Re: wow.

      "The California statute (http://law.onecle.com/california/penal/653h.html ) doesn't include an expiration date. I don't see recordings prior to 1972 enter the public domain in 2049, or ever (at least in California)."

      The expiration date is part of the California Civil Code: "The author of an original work of authorship consisting of a sound recording initially fixed prior to February 15, 1972, has an exclusive ownership therein until February 15, 2047". The linked report references it in the section on California.

      I am unsure where 2049 comes from. The guy who said it has his own page, which suggests 2067 would be the correct date for other states.

       

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    Crosbie Fitch (profile), Aug 4th, 2010 @ 11:46am

    Recent corruption of 'public domain'

    You do know that the definition of 'public domain' as all published works not protected by copyright is very recent, don't you?

    All published works are supposed to be in the public domain, that was the original pretext behind copyright - to incentivise the delivery of original works into the public domain - for the public's benefit.

    Suggesting that copyright protected works are not in the public domain is casuistry we have to thank publishing corporations for.

     

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      nasch (profile), Aug 4th, 2010 @ 6:00pm

      Re: Recent corruption of 'public domain'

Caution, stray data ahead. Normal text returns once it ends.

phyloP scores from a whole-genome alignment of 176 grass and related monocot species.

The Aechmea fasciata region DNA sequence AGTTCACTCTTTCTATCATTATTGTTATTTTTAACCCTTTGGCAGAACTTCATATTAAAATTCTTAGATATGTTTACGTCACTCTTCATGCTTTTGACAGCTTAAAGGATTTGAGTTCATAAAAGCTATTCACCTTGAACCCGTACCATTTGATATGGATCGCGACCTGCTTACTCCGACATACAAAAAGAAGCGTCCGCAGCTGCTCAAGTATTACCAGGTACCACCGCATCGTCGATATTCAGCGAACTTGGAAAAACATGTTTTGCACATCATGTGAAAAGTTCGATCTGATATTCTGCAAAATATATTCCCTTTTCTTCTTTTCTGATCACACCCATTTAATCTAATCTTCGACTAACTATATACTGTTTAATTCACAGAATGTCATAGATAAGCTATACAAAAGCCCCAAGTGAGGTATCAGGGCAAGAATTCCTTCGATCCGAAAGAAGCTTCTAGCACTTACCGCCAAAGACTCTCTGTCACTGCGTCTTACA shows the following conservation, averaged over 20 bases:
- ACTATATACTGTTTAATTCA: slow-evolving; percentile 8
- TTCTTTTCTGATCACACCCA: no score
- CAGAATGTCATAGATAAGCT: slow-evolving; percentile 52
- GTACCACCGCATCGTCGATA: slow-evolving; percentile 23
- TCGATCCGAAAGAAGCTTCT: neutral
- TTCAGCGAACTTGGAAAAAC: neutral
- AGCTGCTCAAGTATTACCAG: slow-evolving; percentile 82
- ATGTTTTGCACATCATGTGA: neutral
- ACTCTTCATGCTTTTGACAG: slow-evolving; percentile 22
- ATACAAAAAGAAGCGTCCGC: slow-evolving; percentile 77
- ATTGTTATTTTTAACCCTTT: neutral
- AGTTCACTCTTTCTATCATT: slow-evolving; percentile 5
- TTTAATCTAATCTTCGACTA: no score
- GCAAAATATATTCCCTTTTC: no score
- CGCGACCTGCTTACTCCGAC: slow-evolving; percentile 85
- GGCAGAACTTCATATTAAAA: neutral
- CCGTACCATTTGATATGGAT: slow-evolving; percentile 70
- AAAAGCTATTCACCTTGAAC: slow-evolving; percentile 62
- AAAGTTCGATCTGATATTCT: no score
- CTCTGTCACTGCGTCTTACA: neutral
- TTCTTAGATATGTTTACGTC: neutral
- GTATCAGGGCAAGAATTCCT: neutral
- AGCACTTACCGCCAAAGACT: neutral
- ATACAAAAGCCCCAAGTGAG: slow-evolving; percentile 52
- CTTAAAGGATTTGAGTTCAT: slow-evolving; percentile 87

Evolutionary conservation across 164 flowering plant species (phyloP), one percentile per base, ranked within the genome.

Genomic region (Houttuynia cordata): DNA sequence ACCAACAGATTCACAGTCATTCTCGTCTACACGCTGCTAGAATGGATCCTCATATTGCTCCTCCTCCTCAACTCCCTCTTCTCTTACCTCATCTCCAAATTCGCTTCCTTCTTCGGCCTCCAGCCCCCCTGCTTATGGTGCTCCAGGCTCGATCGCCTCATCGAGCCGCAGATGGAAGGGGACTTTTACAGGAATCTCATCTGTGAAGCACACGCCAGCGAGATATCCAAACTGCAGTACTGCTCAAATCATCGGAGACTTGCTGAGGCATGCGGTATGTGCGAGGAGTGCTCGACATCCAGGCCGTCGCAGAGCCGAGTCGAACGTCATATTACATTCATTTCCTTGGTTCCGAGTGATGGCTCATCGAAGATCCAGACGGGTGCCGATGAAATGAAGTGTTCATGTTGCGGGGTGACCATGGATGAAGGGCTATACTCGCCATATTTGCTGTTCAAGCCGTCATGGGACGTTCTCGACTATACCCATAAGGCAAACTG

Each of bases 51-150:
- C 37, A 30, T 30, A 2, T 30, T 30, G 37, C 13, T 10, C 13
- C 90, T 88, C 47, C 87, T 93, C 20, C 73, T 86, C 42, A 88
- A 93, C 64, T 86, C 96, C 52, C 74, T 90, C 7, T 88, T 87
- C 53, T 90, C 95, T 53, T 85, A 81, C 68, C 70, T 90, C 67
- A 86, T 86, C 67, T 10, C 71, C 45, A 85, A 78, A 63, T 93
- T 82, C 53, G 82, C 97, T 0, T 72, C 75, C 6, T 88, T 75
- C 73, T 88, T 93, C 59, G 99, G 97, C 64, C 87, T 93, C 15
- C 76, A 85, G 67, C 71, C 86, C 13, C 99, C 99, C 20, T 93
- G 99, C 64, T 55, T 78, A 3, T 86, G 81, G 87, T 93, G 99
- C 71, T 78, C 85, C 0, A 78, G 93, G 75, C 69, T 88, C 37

Citation needed.

       

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        Crosbie Fitch (profile), Aug 5th, 2010 @ 1:46am

        Re: Re: Recent corruption of 'public domain'

        Nasch, it stands to reason (you don't need citation - you can read the history yourself).

        Even today, publication is supposed to be delivery to the public (into the public domain) of knowledge, art, facts, ideas, etc. An intellectual work is supposed to enter the public domain from the moment of its publication. Allegedly, this delivery is incentivised by copyright.

        It is only in the 20th century with the growing recognition by the public of the potential to utilise reproduction and communications technology to share and build upon published works that a work's copyright status enters the public consciousness.

        Prior to the 20th century only publishers (or those editors/authors expecting to produce and publish a translation, abridgement, compendium, derivative) were concerned about a published work's copyright, or as we'd put it today, whether the work's fixed expression was in the public domain as opposed to its ideas.

        So it's a very subtle perceptual shift that has occurred recently. Only today with a technologically enabled public is it more important to know whether a work's fixed expression is available to the public than whether its ideas are.